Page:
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Biochemical Genetics

, Volume 13, Issue 1–2, pp 53–64 | Cite as

Nutritional control of xanthine dehydrogenase. II. Effects on xanthine dehydrogenase and aldehyde oxidase of culturing wild-type and mutant Drosophila on different levels of molybdenum

  • E. J. Duke
  • D. R. Rushing
  • E. Glassman
Article

Abstract

Two new mutants, deficient in aldehyde oxidase and xanthine dehydrogenase, have been isolated from a wild-type stock of Drosophila melanogaster and have been provisionally termed lxdc and lxdd, respectively, as both mutants appear to be allelic with lxd (low xanthine dehydrogenase). An analysis has been made of the effects of dietary molybdenum on lxd, lxdc, lxdd, lao (low aldehyde oxidase), mal (maroon-like eye color), and pac (Pacific) wild-type flies. On the lower dietary levels of 10−3M and 10−2M molybdenum, increases in specific activity of both enzymes were observed only in lxd. Furthermore, two- to three-fold increases in specific activity of both enzymes occurred in all strains, except mal, when cultured on 5×10−2M molybdenum. The lxd and lxdc strains failed to survive on this high concentration of the ion. Similar concentrations of molybdenum had no effect in vitro. An extra electrophoretic band of xanthine dehydrogenase was observed on polyacrylamide gel from extracts of wild-type flies cultured on certain levels of molybdenum, but its appearance was not always correlated with the increases in specific activity.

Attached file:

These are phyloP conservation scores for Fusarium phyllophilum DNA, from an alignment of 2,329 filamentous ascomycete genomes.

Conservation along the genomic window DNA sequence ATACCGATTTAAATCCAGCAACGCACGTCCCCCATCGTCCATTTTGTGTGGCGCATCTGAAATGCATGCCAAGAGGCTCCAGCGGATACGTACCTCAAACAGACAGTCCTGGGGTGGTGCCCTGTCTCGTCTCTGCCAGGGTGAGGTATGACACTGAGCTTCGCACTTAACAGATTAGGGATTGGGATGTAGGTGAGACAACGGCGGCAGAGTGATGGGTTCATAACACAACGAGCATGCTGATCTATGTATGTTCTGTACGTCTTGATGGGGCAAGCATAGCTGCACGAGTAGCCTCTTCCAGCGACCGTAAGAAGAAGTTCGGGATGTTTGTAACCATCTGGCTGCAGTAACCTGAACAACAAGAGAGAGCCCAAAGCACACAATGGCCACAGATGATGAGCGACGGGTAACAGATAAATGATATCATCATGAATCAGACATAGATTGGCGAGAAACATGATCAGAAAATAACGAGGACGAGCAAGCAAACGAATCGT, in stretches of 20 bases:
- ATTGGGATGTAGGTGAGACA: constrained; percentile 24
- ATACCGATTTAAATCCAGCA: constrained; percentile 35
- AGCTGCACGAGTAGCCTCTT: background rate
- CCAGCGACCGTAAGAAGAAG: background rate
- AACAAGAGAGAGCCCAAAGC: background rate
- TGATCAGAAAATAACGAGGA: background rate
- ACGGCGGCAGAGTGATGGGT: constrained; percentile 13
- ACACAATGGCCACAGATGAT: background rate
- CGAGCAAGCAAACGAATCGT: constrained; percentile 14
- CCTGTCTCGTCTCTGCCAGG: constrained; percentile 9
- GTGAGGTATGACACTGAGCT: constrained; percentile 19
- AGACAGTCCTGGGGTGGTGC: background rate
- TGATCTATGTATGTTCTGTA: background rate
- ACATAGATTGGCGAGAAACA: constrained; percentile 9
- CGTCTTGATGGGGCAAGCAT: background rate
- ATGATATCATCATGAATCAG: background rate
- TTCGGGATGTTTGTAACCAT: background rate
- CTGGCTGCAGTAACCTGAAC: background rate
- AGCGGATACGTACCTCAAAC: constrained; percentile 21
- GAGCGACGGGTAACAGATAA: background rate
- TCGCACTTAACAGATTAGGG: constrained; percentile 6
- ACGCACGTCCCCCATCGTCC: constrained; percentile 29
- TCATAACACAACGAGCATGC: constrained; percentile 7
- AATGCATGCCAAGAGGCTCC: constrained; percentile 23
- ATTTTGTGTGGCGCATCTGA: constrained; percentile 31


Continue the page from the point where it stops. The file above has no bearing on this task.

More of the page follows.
Key words

aldehyde oxidase xanthine dehydrogenase Drosophila melanogaster molybdenum 

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Copyright information

© Plenum Publishing Corporation 1975

Authors and Affiliations

  • E. J. Duke
    • 1
  • D. R. Rushing
    • 2
  • E. Glassman
    • 2
  1. 1.Department of ZoologyUniversity CollegeBelfield, DublinIreland
  2. 2.Department of Biochemistry and the Genetics CurriculumUniversity of North CarolinaChapel Hill

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